Say the word “governance” and what springs to mind? 

For a lot of people, the first thing is “bureaucracy”. Some central body to define a thick manual full of policies. Endless reviews and compliance checks. Long-winded approval processes. 

The next thing they think about is finding ways to bypass all the controls so they can actually get some work done.

It doesn’t have to be that way…

Governance is about making good decisions, ones that balance the priorities and demands of multiple different stakeholders. Tangling everyone up in red tape rarely meets anyone’s needs. 

The red tape simply emerges because it’s a tough balancing act and we make poor trade-offs.

One of the classic problems of governance is balancing the benefits of central versus devolved oversight. Central oversight makes it easier to ensure that policies are interpreted and applied in a consistent way across the organisation. 

It provides a single point for managing quality and standards. It can help optimise utilisation of scarce skills and resources – we put them all in one place, where they can be managed carefully and deployed in a way that aligns to corporate priorities.

Most of all, central governance gives the illusion of control, it lets corporate executives feel like they can make things happen their way. That helps them sleep at night.

Devolved oversight, on the other hand, pushes decision-making to the periphery, where people are more closely attuned to local circumstances and individual customer needs.  

There’s no long chain of command, so decisions can be made faster. But we may not be able to bring so much specialist expertise to bear, and different units may start to make inconsistent or even conflicting decisions.

Devolved governance can be a little scary. Things move quickly, and not always in the way you expect.  Not so good for sleep, but in an unpredictable world it might just be the only way to survive.

Consistency. Quality. Efficient use of specialist expertise and local knowledge. Alignment to corporate and customer needs. Speed of decision-making. These are all good goals. The problem is finding the point that best balances all perspectives.

There is no simple answer here: that point will be different in every organisation.

I find it often helps to divide the problem into separate concerns. For example, it can help a lot to think about who defines policies versus who implements them.  

Map this onto a two-by-two and you have four options:

  • Define policy centrally; implement it centrally.  
    The fully central model: one team does everything. They define policy and standards, then do all the work in a way that complies. We can manage our specialist skills from this central pool. Consistency is maximised.
  • Define policy centrally; implement it locally.  
    A central team (probably smaller than above) still defines policy, but it’s implemented locally. We’re now bringing some local knowledge into the picture, but it’s tempered by the central policy to build consistency for the things that need it.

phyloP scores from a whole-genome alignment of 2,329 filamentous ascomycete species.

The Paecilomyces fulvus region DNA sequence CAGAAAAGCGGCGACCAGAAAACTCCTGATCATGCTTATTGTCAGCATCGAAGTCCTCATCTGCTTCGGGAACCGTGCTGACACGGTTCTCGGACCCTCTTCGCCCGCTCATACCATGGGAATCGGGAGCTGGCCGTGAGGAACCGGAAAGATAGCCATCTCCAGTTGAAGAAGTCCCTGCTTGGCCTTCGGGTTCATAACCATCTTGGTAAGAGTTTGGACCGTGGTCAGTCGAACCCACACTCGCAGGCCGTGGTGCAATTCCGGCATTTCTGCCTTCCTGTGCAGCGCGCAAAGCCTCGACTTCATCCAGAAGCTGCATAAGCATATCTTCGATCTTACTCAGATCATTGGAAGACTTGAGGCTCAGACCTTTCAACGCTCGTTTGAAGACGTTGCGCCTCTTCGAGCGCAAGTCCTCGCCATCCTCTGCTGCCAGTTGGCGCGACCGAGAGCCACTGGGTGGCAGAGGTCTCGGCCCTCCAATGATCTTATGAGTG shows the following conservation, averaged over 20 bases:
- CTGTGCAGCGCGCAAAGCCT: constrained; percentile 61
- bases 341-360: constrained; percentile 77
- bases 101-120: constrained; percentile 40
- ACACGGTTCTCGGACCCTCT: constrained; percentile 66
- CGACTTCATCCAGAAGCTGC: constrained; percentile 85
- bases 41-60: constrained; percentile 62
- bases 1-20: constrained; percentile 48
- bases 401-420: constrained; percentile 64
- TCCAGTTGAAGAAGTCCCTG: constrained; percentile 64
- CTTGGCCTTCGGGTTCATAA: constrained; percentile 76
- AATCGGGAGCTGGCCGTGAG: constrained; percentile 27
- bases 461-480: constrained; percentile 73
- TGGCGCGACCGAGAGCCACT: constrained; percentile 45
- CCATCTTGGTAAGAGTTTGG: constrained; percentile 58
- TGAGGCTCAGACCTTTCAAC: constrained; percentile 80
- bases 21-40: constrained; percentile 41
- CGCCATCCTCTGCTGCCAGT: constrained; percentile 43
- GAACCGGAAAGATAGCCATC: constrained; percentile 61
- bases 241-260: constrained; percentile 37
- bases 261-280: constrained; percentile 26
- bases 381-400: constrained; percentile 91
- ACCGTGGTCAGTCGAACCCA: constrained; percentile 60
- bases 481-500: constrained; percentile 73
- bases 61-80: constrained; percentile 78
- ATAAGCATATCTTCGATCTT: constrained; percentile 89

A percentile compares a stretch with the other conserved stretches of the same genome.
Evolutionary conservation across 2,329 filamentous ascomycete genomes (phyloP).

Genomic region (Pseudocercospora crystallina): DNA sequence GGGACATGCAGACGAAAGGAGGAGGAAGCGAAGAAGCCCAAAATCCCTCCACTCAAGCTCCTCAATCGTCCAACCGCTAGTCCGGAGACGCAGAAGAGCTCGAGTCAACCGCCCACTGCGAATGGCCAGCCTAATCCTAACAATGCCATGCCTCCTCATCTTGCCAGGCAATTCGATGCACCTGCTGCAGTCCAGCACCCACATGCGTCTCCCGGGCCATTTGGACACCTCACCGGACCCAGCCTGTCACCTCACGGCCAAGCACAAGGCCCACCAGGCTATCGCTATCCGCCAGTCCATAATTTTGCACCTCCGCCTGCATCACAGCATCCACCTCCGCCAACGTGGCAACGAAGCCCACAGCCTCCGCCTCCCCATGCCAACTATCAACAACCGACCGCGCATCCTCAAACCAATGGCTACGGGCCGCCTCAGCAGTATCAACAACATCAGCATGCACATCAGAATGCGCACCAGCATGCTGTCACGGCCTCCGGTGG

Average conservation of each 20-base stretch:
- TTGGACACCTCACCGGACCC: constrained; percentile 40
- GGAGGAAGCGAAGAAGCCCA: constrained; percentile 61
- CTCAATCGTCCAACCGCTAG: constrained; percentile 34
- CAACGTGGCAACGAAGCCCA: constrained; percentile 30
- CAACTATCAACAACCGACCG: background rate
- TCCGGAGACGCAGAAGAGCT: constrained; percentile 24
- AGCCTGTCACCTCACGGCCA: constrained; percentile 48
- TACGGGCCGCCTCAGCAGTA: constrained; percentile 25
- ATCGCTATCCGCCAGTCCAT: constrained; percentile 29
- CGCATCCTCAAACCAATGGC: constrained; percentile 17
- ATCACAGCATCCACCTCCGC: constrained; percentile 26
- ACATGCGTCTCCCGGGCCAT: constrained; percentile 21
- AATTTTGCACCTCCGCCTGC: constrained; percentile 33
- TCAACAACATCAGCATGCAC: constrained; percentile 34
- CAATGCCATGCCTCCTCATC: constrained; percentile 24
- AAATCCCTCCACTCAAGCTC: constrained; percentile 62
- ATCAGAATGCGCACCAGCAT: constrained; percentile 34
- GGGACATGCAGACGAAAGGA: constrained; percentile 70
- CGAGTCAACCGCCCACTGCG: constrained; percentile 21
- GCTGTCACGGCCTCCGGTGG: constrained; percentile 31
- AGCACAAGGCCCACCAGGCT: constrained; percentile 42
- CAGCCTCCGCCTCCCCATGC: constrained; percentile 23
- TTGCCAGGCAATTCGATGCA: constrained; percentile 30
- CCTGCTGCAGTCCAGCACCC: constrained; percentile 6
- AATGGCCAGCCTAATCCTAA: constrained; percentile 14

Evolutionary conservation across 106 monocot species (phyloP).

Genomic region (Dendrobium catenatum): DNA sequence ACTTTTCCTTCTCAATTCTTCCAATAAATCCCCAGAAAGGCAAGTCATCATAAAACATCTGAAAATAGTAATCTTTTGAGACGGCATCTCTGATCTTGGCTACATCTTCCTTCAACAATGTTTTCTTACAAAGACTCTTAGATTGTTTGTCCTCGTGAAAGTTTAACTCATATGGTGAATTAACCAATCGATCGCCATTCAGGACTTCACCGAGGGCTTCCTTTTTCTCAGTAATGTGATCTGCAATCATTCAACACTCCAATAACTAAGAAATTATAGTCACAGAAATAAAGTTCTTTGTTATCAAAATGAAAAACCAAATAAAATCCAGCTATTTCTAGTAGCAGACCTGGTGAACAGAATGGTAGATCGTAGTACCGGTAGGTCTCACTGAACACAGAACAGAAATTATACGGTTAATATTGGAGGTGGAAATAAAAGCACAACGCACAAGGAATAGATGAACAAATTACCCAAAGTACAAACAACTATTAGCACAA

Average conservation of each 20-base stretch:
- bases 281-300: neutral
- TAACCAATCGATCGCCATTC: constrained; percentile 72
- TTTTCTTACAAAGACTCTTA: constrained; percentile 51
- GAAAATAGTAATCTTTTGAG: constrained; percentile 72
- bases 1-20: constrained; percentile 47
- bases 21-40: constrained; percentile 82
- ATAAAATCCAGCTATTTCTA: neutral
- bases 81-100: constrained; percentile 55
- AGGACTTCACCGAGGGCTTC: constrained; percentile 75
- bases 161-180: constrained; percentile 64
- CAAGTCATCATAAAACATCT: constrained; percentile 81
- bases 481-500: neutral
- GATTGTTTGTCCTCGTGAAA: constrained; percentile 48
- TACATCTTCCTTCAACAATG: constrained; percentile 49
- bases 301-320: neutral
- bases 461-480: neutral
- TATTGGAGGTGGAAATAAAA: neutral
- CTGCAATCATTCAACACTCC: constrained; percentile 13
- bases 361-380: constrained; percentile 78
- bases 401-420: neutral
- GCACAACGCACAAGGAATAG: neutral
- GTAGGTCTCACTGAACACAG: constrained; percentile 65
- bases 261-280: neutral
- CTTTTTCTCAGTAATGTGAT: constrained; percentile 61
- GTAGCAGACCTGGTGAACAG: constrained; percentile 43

Skills are spread between the centre and the periphery. This may sacrifice some nominal efficiency, but it may also help spread knowledge across the organisation.

  • Define policy locally; implement it locally.  
    Every unit does it’s own thing. Some people call this anarchy, but it can be very effective in some situations. If different regions have very different markets, for example, then local knowledge trumps global consistency.  

    Likewise, a unit that’s researching new products might want to explore multiple independent paths before committing to a single standard.

  • Define policy locally; implement it centrally.  
    This feels a little odd at first – every unit defines its own standards, then pushes them to a central team for implementation?  

    But that’s exactly how a lot of outsourcing works: the customer sets policy and the vendor’s team handles the details, often for multiple customers.

Again, there are no fixed answers, and each of these approaches can work in the right circumstances. And they’re points on a continuum.

You can devolve some decisions and not others. Or you can consult locally before deciding centrally. And so on.

Finally, the balancing point doesn’t need to be static. You could move from devolved to centralised as standards stabilise in a new market, for example.  

You could even rotate between the two poles in order to transfer knowledge: people bring knowledge from the field and share it when they centralise; they take specialist skills and understanding of organisational objectives back out into the field when they decentralise.  

Few organisations are smart enough to do this consciously, but it might be just about the only real benefit of most corporate reorganisations.